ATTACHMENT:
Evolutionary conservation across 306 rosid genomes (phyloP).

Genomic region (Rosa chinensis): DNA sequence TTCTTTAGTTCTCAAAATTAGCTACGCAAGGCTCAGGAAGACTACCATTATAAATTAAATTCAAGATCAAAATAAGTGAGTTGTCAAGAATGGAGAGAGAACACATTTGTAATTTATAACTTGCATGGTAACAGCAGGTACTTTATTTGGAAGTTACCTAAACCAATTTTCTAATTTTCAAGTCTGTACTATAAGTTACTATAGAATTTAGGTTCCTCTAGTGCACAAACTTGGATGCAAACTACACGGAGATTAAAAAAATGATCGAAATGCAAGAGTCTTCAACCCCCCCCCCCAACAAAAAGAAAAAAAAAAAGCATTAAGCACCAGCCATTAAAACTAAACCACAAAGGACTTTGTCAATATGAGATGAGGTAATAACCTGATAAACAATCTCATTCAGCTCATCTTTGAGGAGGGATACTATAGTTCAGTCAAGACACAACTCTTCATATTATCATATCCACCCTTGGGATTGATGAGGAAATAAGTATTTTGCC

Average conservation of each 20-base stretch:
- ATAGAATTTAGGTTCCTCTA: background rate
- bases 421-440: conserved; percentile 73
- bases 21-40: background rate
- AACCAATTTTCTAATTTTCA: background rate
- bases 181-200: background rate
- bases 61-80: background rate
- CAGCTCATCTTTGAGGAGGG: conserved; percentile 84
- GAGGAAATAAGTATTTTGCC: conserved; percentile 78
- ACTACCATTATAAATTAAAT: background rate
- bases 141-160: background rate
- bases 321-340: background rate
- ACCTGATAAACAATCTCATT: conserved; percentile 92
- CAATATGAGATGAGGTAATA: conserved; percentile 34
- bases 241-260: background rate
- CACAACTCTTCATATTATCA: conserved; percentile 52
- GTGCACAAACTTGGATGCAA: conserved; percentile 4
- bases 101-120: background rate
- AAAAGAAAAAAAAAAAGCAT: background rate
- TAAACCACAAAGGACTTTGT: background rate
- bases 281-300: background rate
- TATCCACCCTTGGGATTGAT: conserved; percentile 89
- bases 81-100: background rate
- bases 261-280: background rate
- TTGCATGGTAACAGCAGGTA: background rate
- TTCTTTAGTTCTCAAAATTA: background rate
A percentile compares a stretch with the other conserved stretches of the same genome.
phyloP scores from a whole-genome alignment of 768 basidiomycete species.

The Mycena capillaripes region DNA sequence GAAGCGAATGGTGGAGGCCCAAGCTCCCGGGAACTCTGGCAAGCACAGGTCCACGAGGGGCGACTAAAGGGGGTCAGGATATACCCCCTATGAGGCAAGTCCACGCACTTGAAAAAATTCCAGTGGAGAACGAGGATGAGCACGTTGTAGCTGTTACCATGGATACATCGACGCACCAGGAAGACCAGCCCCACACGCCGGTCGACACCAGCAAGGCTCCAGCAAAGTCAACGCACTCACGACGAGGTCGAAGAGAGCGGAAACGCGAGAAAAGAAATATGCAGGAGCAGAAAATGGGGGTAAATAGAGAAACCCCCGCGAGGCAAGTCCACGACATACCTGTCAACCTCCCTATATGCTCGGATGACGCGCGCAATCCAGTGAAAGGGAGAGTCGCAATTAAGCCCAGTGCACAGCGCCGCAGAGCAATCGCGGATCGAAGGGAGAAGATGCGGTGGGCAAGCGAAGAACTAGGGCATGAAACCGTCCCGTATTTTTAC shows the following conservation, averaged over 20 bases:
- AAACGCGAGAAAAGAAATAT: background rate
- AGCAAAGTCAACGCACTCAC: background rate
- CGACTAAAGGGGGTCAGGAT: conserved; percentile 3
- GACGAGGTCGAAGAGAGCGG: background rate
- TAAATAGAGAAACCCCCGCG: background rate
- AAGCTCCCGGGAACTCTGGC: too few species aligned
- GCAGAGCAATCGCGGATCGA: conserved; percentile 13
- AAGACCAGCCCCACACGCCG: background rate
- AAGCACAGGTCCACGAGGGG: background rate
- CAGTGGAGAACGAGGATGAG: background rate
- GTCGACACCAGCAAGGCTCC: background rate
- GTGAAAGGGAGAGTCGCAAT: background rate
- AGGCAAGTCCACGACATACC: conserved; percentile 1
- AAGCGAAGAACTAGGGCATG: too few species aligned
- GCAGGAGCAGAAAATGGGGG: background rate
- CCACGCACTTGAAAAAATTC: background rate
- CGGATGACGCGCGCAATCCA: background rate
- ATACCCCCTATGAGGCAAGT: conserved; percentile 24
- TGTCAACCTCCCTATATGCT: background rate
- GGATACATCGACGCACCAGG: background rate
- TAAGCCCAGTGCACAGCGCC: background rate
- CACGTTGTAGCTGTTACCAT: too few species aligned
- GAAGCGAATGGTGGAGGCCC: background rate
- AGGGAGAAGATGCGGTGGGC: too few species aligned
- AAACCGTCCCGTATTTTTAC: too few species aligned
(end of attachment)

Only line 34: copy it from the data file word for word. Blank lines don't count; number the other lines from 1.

- CGACTAAAGGGGGTCAGGAT: conserved; percentile 3